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#331
Originally Posted by bennypr0fane View Post
Stupid layman question:
Why *is* mobile hardware support such a shitshow indeed?
I can't explain to myself why - on the one hand - you can just download one of hundreds of linux distros and install them on any old computer, and there's a pretty good chance everything will just work right out of the box (and if it doesn', there's a good chance it can be fixed in a matter of hours); while - on the other´ hand -
there's a company of skillful engineers (Jolla) making it its top priority to make this one Linux distro (Sailfish) run on this specific mobile computer (Sony Xperia X) that they have all the specs and drivers for, but they can't get it finished in a matter of six months? I just don't get it. What accounts for this incredible difference in difficulty?
There are a couple reasons, that when combined result in the current unfortunate situation:

Embedded hardware development technique spilling over

Anyone who ever worked with embedded hardware might will likely confirm that the way how software is developed and deployed is often far from ideal (ancient kernels/tools/compiler, hacky deployment tools and general lack of standardization). This still generally works out for fire-and-forget-embedded devices with infrequent or even no firmware updates once deployed in the field.

But things generally fall apart when you try to apply the same techniques to what is basically a mass market small computer used by regular people used to desktop update schedules. The embedded techniques just no longer scale.

Lack of BIOS & device enumeration APIs

X86 PCs and servers generally have BIOS (old style or EFI based), which is a built-in minimal OS that when the computer starts up brings up the hardware, checks it's working correctly and then hands control over to the really OS (Linux/Windows/etc.). The BIOS also provides some hardware enumeration APIs, such as ACPI, that the OS can use to enumerate hardware on the given machine and act accordingly.

There is no such thing on mobile ARM devices.

And that's a big problem - the Linux kernel needs to known on exactly which hardware it will run and do all the low-level configuration and checking itself. There are generally also no device enumeration APIs so you need to hardcode the exact hardware configuration to your kernel or else stuff will not work.

This was the reasons that it used to be the norm in the past that there was separate kernel fork for every specific device variant. Compare that with situation where there is exactly one kernel a distro, such as Fedora, maintains and that works on all hardware Fedora supports thanks to BIOS handling all the low level hardware configuration details.

BTW, a bit of trivia - who can we thank for universal availability of BIOS & ACPI on x86 devices ? Microsoft, really! They needed one OS image that can work on all the hardware and thanks to the dominant position of Windows x86 hardware companies had no choice than to provide what was needed for that, which was BISO, ACPI & co.

Linux then basically piggy-backed on that.

Thankfully, situation seems to be hopefully improving on the ARM front. There is now the device-tree mechanism where the Linux kernel get a blob describing the current hardware. This way a single kernel can handle multiple versions of BIOS-less hardware. On the other hand the kernel still needs to do all the low-level hardware setup. Also some hardware, generally ARM servers, has EFI-based bios (see SBSA for more details).

Time to market

Mobile device market seems to be still moving more quickly than the PC market, so how quickly you can get you device out of the door with some new features/better performance/lower price than the competition. That includes hack to hell software because there just was no time to do things properly. But hey, you were first!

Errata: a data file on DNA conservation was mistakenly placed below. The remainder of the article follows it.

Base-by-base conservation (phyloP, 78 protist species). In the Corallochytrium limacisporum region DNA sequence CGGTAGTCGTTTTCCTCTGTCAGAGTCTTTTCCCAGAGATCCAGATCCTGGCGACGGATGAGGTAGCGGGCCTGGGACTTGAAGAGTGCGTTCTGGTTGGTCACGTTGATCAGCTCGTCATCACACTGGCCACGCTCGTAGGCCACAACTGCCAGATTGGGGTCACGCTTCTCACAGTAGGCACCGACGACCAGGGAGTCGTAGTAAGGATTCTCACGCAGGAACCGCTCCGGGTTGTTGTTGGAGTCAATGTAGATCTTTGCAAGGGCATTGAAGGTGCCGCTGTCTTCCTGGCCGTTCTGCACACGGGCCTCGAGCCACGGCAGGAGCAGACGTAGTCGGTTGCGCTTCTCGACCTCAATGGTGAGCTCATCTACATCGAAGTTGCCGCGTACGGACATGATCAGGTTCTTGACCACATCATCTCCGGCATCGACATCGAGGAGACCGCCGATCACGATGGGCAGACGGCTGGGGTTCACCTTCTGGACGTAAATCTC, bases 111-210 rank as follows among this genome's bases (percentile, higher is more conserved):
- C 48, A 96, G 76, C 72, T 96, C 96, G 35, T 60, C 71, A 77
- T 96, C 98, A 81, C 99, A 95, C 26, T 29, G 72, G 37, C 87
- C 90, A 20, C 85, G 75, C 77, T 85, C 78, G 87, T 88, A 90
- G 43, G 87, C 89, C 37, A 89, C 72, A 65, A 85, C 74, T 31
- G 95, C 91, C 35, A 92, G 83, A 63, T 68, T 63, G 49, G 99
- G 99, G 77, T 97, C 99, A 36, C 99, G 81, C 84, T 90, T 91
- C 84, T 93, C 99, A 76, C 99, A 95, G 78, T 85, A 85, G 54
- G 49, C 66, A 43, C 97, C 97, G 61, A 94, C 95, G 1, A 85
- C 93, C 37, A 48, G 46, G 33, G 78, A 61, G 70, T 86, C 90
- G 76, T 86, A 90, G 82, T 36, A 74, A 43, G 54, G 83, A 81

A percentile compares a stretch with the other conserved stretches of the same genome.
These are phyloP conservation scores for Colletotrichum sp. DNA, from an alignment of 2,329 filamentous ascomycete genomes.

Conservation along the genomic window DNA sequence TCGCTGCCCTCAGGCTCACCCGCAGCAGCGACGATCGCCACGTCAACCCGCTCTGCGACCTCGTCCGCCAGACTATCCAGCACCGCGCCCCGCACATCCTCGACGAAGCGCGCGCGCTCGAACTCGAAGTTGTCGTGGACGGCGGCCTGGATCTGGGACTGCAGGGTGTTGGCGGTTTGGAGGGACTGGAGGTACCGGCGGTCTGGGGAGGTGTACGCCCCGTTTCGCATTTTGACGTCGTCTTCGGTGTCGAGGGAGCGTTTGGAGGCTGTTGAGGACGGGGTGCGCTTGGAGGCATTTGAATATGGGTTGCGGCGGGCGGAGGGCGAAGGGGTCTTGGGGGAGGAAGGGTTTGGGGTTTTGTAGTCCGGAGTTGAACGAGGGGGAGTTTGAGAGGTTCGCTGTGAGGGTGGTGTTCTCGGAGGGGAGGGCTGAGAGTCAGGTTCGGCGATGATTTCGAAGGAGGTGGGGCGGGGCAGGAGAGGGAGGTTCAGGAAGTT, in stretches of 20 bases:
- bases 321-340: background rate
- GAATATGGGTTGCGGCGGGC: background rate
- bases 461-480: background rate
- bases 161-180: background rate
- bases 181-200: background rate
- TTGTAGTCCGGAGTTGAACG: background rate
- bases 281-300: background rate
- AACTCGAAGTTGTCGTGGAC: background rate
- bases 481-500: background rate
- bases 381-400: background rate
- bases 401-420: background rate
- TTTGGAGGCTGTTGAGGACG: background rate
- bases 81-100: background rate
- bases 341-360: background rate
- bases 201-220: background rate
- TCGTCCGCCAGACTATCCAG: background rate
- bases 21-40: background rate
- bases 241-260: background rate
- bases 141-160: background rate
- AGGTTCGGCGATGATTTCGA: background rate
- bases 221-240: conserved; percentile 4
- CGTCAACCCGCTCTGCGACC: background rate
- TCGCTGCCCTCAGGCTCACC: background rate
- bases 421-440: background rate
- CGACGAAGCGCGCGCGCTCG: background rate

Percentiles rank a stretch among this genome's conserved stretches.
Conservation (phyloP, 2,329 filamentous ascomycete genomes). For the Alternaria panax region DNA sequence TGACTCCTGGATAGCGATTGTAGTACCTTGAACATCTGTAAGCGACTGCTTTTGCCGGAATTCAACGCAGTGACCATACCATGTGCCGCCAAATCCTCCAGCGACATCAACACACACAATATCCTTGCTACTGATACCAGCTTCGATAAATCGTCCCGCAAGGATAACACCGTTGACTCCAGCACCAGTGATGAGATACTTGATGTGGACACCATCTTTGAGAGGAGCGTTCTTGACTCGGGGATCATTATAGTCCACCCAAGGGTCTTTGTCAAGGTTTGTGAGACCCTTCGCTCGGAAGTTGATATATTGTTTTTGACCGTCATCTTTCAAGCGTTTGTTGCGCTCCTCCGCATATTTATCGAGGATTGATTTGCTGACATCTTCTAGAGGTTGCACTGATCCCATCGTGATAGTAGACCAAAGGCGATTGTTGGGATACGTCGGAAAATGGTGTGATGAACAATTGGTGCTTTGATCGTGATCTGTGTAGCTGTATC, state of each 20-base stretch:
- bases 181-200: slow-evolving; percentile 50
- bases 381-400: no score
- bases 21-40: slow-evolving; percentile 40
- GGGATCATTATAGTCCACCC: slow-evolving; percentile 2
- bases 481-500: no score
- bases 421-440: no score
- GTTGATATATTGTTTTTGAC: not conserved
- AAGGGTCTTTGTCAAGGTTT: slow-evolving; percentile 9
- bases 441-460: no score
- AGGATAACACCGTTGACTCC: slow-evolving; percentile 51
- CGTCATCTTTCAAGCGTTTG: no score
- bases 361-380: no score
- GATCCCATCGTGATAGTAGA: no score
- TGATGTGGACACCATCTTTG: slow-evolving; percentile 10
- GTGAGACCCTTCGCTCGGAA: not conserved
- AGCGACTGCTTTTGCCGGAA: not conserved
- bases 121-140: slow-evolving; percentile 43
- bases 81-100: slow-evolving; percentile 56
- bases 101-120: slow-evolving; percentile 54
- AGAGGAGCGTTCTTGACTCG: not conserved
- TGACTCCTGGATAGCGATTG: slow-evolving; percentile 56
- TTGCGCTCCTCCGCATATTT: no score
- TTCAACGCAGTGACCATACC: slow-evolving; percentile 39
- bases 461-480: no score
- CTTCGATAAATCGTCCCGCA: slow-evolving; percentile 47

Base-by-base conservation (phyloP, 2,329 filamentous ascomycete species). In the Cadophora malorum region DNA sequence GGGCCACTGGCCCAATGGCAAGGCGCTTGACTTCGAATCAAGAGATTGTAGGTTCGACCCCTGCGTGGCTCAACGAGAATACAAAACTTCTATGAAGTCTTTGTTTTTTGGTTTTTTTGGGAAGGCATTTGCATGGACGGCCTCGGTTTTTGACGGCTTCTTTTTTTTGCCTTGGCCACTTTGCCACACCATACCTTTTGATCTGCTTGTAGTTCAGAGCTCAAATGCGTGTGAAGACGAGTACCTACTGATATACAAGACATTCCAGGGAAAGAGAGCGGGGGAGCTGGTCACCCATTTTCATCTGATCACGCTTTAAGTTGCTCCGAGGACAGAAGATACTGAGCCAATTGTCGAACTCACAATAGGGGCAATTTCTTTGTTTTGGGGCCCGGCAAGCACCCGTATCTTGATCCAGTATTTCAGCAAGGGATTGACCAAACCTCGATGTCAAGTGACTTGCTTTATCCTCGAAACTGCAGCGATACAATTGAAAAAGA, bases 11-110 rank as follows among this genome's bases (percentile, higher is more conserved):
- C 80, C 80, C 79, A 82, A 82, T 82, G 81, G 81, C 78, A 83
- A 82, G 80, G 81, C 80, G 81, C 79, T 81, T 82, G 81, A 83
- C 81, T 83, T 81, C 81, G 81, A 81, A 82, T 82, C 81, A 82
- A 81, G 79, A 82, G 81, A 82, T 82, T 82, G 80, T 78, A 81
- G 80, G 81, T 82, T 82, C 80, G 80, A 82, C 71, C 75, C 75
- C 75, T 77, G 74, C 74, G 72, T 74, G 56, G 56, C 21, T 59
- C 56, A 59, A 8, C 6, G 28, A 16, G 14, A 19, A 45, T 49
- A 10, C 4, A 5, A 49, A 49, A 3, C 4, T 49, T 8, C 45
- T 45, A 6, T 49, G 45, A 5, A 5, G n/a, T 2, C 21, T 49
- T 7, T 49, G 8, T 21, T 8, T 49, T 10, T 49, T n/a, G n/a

Planed obsolescence

The hardware vendors generally get the most money from you when they sell you the device - they have no real monetary incentive to keep supporting the device afterwards. Actually the opposite - if they quickly stop supporting it, you are more likely to buy a new one, possibly from them.

This is why I really like the Sailfish X subscription model - it has a chance to break this vicious circle.

People still generally don't care

General users don't seem to really care about both running unsecure software and throwing the device away when it no longer works for them. That again does put less pressure on hardware manufacturers to do things properly.

People seem to care more about not throwing away desktop/laptop hardware - maybe because of prior experience or because it's larger ?

Google vendor lockin

Some issues on Android also stem from the meddling Google is doing to gain ever more control over Android via the Google play services API which more and more Android applications depend on. Another vector which Google uses to control Android hardware manufacturers is the Open Handset Alliance. See the Arstechnica article for details of how this all works.
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#332
Great summary here MartinK !

Originally Posted by MartinK View Post
And that's a big problem - the Linux kernel needs to known on exactly which hardware it will run and do all the low-level configuration and checking itself. There are generally also no device enumeration APIs so you need to hardcode the exact hardware configuration to your kernel or else stuff will not work.
If someone needs an example of what hardcoding the peripherals list for every device means, take a look at the dts subdirectory for arm in the linux kernel source : https://git.kernel.org/pub/scm/linux...ts?h=v4.17-rc2
There are hundreds of files in there, and that's only for the devices *supported* upstream (ok, some are included by other and shared, but that doesn't change much the results)...

You can find different things here like raw chips (NXP, TI, Atmel, even Xilinx Zynq), SBC like odroids, industrial modules likes Toradex's ones, and finally phones like the mighty N900 or N9 OMAPs.

PS : there are even dts for STM32F7/H7, which are Cortex-M architecture, not Cortex-A !
 

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#333
MartinK has summarized it pretty well, I could not have said it better myself.

I have one more thing to add, though: android video drivers are a mess, because the android kernel is purposefully engineered in such a way that video drivers that work on android will not work on the upstream kernel. So even if a manufacturer has any incentive to make the android driver available, it won't work from a non-android system. This is why they made hacks like libhybris to combat this situation.

This article from Greg Kroah-Hartman summarizes it very well:
http://www.kroah.com/log/linux/andro...-problems.html
 

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#334
Originally Posted by theonelaw View Post
iPhone and any other implementations
will never be serious Operating Systems.